Too often modern cities and suburbs are disorganized places where most new development makes daily life less pleasant, creates more traffic congestion, and contributes to climate change. This trend has to change; and our course is going to show you how.
Ecodesign means integrating planning, urban design and the conservation of natural systems to produce a sustainable built and natural environment. Ecodesign can be implemented through normal business practices and the kinds of capital programs and regulations already in use in most communities. We will show you how ecodesign has already been used for exceptional projects in many cities and suburbs—from Hammarby Sjöstad in Stockholm to False Creek North in Vancouver to Battery Park City in Manhattan, as well as many smaller-scale examples that can be adopted in any community. Cities and suburbs built according to ecodesign principles can and should become normal, instead of just a few special examples, transforming urban development into desirable, lower-carbon, compact and walkable communities and business centers.
As this course describes specific solutions to the vexing urban challenges we all face, course participants can see how these ideas might be applied in their own area. Participants will learn the conceptual framework of ecodesign, see many real, successful examples, and come to understand the tools, processes, and techniques for policy development and implementation.
Ecodesign thinking is relevant to anyone who has a part in shaping or influencing the future of cities and suburbs – citizens, students, designers, public officials, and politicians. At the conclusion of the course participants will have the tools and strategies necessary to advocate policies and projects for a neighbourhood or urban district using the ecodesign framework.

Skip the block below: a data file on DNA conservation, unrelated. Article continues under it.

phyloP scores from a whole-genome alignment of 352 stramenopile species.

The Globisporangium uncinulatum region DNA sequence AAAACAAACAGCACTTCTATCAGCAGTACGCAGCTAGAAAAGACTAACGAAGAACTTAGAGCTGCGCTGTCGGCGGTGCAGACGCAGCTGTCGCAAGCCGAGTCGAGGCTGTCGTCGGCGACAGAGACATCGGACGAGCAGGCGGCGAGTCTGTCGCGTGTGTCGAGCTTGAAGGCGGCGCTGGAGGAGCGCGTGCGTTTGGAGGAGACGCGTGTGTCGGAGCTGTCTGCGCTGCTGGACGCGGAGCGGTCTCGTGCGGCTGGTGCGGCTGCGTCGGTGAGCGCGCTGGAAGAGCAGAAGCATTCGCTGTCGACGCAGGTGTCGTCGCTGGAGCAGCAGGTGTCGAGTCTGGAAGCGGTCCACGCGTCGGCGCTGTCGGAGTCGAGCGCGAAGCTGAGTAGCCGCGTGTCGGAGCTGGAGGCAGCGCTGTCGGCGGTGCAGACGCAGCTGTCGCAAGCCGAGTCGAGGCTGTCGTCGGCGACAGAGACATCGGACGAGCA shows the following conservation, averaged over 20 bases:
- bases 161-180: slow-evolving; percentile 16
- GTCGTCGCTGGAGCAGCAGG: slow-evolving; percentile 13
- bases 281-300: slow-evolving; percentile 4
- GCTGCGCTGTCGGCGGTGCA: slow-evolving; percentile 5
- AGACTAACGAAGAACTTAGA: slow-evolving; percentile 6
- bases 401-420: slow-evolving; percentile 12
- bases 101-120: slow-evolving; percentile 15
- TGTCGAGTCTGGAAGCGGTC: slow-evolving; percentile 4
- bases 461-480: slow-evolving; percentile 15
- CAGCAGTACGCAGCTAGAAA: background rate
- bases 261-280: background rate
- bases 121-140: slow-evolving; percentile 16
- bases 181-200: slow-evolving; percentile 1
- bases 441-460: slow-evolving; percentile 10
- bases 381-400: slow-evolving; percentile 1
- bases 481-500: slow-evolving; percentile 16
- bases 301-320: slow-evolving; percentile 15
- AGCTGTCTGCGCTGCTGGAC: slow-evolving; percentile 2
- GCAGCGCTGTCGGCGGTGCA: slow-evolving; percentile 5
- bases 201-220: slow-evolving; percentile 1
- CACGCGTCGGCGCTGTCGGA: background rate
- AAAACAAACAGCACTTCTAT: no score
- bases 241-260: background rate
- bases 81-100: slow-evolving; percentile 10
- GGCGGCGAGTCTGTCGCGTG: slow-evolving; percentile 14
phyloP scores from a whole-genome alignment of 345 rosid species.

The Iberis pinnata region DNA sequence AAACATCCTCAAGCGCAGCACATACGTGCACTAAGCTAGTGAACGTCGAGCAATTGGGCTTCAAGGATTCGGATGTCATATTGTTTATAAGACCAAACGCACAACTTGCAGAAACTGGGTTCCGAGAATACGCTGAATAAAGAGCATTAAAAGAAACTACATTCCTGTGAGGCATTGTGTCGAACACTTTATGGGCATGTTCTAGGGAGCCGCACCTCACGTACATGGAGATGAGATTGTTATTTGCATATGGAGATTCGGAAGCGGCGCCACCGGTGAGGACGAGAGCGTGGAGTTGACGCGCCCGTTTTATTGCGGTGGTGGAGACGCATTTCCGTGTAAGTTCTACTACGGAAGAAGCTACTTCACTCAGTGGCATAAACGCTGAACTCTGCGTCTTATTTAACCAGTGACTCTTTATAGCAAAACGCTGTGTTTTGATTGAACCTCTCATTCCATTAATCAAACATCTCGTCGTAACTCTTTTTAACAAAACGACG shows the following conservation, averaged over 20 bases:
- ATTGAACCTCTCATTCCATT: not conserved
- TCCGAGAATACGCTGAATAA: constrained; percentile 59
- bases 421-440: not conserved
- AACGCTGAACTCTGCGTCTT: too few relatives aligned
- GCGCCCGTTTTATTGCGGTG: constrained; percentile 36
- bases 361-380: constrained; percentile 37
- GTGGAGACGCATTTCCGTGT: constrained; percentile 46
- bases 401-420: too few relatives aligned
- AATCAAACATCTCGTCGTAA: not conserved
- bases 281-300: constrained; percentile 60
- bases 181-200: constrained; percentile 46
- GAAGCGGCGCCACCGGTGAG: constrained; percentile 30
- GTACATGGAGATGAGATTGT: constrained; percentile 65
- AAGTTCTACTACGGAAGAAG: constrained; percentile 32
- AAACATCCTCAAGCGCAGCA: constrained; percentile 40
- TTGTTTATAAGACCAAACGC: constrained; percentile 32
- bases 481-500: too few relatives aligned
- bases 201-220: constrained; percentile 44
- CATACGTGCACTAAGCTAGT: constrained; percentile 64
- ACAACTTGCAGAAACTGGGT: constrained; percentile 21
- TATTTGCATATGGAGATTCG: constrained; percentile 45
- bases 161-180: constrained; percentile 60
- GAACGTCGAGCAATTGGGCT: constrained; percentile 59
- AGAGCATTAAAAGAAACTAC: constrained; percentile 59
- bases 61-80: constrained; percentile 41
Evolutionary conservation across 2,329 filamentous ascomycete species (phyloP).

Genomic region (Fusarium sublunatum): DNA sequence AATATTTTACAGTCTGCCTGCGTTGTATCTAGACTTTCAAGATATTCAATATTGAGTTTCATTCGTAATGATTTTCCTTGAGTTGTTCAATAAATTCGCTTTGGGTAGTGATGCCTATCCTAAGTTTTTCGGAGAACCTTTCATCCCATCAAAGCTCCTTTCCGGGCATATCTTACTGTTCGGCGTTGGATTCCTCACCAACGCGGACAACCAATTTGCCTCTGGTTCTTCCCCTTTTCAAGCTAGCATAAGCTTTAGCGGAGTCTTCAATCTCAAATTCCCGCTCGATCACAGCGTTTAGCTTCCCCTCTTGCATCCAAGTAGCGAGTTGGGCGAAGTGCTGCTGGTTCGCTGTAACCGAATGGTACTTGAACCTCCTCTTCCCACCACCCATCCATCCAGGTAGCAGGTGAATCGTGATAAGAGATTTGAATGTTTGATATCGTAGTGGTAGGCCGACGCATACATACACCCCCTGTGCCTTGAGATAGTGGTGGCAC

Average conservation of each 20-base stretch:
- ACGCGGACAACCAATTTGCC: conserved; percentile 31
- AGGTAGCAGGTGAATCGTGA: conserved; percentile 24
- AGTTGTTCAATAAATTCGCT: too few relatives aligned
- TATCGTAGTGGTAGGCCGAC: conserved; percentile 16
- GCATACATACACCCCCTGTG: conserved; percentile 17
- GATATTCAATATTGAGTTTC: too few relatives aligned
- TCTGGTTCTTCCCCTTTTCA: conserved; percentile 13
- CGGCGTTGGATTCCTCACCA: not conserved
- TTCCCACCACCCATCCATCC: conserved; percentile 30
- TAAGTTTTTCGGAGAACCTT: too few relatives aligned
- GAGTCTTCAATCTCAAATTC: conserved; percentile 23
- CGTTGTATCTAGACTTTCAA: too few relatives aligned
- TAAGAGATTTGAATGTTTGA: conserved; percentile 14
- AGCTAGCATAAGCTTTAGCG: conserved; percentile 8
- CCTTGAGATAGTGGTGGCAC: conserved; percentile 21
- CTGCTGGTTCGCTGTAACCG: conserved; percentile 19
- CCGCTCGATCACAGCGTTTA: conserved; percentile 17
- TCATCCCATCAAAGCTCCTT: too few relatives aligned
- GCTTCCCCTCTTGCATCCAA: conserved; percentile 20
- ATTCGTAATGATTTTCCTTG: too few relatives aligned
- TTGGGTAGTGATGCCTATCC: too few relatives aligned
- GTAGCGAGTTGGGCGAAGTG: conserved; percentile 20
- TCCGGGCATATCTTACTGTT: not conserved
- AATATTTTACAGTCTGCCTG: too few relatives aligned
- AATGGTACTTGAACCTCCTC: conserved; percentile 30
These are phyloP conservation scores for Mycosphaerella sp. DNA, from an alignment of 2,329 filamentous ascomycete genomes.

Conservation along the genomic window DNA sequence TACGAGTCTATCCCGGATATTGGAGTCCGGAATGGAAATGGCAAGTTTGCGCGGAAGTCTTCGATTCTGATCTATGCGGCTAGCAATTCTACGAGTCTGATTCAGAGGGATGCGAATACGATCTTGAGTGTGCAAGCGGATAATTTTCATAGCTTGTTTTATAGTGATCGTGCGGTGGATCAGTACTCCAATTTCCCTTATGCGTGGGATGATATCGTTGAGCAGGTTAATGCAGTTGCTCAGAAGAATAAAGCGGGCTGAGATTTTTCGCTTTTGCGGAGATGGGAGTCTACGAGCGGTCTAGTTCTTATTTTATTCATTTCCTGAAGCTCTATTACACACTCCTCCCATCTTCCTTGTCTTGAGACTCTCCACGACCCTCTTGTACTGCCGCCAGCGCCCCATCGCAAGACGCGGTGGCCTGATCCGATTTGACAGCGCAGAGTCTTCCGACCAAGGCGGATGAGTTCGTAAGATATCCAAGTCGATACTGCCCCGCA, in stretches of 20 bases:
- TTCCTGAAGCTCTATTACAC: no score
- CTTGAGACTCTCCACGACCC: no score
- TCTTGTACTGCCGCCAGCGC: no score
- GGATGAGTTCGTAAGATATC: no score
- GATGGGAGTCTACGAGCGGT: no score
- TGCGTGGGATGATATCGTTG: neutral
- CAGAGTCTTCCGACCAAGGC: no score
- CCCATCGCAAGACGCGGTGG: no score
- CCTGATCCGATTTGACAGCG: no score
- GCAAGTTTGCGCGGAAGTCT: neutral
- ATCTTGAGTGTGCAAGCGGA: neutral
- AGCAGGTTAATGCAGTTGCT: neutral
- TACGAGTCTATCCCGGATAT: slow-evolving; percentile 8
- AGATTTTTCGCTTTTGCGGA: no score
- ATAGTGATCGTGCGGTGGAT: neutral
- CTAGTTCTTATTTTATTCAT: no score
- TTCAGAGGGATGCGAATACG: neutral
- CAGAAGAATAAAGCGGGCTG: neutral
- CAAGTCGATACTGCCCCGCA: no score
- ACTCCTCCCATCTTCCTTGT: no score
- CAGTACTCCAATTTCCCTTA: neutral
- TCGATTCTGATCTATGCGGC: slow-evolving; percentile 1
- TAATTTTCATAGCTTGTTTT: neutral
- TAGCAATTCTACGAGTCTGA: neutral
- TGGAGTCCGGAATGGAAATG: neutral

- The principles of ecodesign and why it is important as a response to the current disorganized urban growth model
- Ways to adapt to a changing climate, and ways to mitigate climate change locally
- Policies to balance auto and airplane transportation with walking, cycling, transit and high-speed rail
- Ways of designing urban and suburban regulations to make cities more livable and environmentally compatible
- Strategies for designing and managing the public realm, plus Innovative arrangements and processes for implementing ecodesign
Jonathan Barnett is one of the pioneers of the modern practice of city design. As a professor of city and regional planning and director of the graduate urban design program at the University of Pennsylvania, and as a professor, critic or lecturer at many other universities in the United States, Australia, China, Korea, and Brazil, Jonathan Barnett has helped educate more than a generation of city designers.
Jonathan Barnett was also director of urban design for the New York City Planning Department, and has had long-term consulting relationships with the cities of Charleston, S.C., Cleveland, Kansas City, Nashville, Norfolk, Miami, Omaha, and Pittsburgh, as well as advising cities in China and Korea.
He is the author of many books and articles about urban design, including City Design: Modernist, Traditional, Green, and Systems Perspectives – an enlarged second edition of this book was published by Routledge in 2016
Larry Beasley is a senior urbanist leader in Canada. He is the Distinguished Practice Professor of Planning at the University of British Columbia and the founding principal of Beasley and Associates, an international planning and urban design consultancy. He sits on the Board of TransLink, his province’s integrated transportation agency.
For many years he directed the innovative, transformative planning service for the City of Vancouver. More recently, he founded the progressive Urban Planning Council in Abu Dhabi, U.A.E., and the civic Urban Design Studio in Dallas, Texas. He has also been a developer in Canada.
He now teaches, writes and advises on urbanism around the world, including initiatives, or a profile, in Toronto, Ottawa, Vancouver, Washington, D.C., Dallas, and other cities in North America, as well as in Rotterdam, Moscow, the Nordic countries, Australia, and New Zealand.
He is a Member of the Order of Canada, his nation’s highest civilian honour for lifetime achievement and has also received the Kevin Lynch Prize from MIT.